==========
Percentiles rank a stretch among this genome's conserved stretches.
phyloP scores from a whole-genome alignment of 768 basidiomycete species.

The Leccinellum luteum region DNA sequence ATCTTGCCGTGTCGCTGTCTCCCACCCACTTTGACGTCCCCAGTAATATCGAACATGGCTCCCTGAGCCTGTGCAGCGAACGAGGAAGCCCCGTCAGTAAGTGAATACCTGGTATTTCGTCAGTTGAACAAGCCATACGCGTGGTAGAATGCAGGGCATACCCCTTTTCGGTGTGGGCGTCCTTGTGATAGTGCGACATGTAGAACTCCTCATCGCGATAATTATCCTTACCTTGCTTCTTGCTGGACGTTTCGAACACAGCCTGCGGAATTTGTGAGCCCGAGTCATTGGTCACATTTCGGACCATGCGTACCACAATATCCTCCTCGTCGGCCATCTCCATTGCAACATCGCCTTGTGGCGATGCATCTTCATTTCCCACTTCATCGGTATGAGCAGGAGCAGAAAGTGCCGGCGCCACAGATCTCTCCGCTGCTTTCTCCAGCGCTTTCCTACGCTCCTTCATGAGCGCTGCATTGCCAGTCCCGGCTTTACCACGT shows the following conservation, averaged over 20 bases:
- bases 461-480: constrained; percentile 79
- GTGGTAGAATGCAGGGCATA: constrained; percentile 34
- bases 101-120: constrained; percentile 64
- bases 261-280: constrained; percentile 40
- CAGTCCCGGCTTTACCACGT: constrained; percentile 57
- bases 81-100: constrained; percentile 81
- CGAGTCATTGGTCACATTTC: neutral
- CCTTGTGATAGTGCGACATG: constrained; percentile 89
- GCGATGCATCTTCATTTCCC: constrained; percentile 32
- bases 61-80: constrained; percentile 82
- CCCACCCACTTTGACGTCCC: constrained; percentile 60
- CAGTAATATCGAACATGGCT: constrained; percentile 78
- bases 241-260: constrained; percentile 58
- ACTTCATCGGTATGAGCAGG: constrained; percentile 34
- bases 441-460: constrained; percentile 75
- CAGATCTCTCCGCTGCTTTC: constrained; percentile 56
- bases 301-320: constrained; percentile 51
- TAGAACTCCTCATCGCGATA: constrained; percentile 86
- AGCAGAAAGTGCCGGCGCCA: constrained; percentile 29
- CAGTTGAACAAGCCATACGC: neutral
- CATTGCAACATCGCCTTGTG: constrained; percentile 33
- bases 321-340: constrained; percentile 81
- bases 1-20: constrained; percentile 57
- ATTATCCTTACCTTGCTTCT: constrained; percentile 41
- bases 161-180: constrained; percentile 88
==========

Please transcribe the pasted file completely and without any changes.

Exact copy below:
Percentiles rank a stretch among this genome's conserved stretches.
phyloP scores from a whole-genome alignment of 768 basidiomycete species.

The Leccinellum luteum region DNA sequence ATCTTGCCGTGTCGCTGTCTCCCACCCACTTTGACGTCCCCAGTAATATCGAACATGGCTCCCTGAGCCTGTGCAGCGAACGAGGAAGCCCCGTCAGTAAGTGAATACCTGGTATTTCGTCAGTTGAACAAGCCATACGCGTGGTAGAATGCAGGGCATACCCCTTTTCGGTGTGGGCGTCCTTGTGATAGTGCGACATGTAGAACTCCTCATCGCGATAATTATCCTTACCTTGCTTCTTGCTGGACGTTTCGAACACAGCCTGCGGAATTTGTGAGCCCGAGTCATTGGTCACATTTCGGACCATGCGTACCACAATATCCTCCTCGTCGGCCATCTCCATTGCAACATCGCCTTGTGGCGATGCATCTTCATTTCCCACTTCATCGGTATGAGCAGGAGCAGAAAGTGCCGGCGCCACAGATCTCTCCGCTGCTTTCTCCAGCGCTTTCCTACGCTCCTTCATGAGCGCTGCATTGCCAGTCCCGGCTTTACCACGT shows the following conservation, averaged over 20 bases:
- bases 461-480: constrained; percentile 79
- GTGGTAGAATGCAGGGCATA: constrained; percentile 34
- bases 101-120: constrained; percentile 64
- bases 261-280: constrained; percentile 40
- CAGTCCCGGCTTTACCACGT: constrained; percentile 57
- bases 81-100: constrained; percentile 81
- CGAGTCATTGGTCACATTTC: neutral
- CCTTGTGATAGTGCGACATG: constrained; percentile 89
- GCGATGCATCTTCATTTCCC: constrained; percentile 32
- bases 61-80: constrained; percentile 82
- CCCACCCACTTTGACGTCCC: constrained; percentile 60
- CAGTAATATCGAACATGGCT: constrained; percentile 78
- bases 241-260: constrained; percentile 58
- ACTTCATCGGTATGAGCAGG: constrained; percentile 34
- bases 441-460: constrained; percentile 75
- CAGATCTCTCCGCTGCTTTC: constrained; percentile 56
- bases 301-320: constrained; percentile 51
- TAGAACTCCTCATCGCGATA: constrained; percentile 86
- AGCAGAAAGTGCCGGCGCCA: constrained; percentile 29
- CAGTTGAACAAGCCATACGC: neutral
- CATTGCAACATCGCCTTGTG: constrained; percentile 33
- bases 321-340: constrained; percentile 81
- bases 1-20: constrained; percentile 57
- ATTATCCTTACCTTGCTTCT: constrained; percentile 41
- bases 161-180: constrained; percentile 88